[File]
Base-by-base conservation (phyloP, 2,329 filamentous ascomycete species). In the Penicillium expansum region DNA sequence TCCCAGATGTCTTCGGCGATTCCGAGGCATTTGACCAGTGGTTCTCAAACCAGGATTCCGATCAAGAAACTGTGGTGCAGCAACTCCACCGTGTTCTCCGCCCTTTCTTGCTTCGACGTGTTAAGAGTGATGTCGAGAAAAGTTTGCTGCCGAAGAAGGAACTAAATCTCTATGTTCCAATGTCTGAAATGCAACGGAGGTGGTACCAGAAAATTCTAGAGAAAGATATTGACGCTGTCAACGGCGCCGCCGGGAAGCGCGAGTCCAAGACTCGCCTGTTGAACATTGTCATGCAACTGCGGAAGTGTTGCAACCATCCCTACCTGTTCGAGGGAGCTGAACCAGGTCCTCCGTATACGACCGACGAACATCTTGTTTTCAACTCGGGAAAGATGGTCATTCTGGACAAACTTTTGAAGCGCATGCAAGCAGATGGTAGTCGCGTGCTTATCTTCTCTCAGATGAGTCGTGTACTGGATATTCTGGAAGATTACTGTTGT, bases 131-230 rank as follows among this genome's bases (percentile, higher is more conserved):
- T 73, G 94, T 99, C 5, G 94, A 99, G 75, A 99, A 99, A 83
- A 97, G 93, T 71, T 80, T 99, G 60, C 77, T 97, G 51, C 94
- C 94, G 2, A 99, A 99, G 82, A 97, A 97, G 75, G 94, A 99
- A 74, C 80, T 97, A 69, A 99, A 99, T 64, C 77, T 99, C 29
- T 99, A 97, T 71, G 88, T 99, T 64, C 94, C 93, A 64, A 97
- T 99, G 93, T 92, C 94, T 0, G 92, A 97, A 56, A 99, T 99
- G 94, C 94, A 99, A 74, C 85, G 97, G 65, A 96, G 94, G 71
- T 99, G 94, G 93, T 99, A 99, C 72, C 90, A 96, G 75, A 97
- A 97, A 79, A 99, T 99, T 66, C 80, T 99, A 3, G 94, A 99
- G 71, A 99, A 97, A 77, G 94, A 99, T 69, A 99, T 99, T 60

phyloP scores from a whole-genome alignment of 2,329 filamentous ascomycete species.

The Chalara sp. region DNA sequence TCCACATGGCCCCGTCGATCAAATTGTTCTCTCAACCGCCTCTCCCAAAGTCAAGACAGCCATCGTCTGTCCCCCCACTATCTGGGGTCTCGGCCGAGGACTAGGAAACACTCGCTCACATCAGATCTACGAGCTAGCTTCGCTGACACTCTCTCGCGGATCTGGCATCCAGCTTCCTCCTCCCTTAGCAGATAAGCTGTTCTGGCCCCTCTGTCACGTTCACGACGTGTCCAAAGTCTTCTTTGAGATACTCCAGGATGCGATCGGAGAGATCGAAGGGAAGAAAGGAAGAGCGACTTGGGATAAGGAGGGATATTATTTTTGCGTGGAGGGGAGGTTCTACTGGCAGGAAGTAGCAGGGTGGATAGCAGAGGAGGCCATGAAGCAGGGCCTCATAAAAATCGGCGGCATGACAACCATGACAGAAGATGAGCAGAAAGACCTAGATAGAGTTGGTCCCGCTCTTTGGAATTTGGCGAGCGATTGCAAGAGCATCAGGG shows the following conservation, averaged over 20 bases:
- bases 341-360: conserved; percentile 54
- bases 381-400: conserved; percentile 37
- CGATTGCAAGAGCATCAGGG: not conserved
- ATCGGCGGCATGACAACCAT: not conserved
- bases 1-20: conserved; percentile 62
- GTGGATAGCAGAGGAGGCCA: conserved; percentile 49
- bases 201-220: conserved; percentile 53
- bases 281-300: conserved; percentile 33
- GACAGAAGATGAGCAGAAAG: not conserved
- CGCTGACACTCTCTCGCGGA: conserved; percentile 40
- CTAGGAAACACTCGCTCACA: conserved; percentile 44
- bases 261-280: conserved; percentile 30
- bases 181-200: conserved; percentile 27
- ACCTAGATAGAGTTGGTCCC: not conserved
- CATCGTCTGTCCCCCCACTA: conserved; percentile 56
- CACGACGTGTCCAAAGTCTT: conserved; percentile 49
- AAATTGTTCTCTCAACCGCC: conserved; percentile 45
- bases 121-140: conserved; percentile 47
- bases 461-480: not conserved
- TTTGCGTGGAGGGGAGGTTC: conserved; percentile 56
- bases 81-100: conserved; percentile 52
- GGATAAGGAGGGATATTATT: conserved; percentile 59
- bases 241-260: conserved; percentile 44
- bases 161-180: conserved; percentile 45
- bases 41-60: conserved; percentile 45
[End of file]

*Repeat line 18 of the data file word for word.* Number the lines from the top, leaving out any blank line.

- bases 1-20: conserved; percentile 62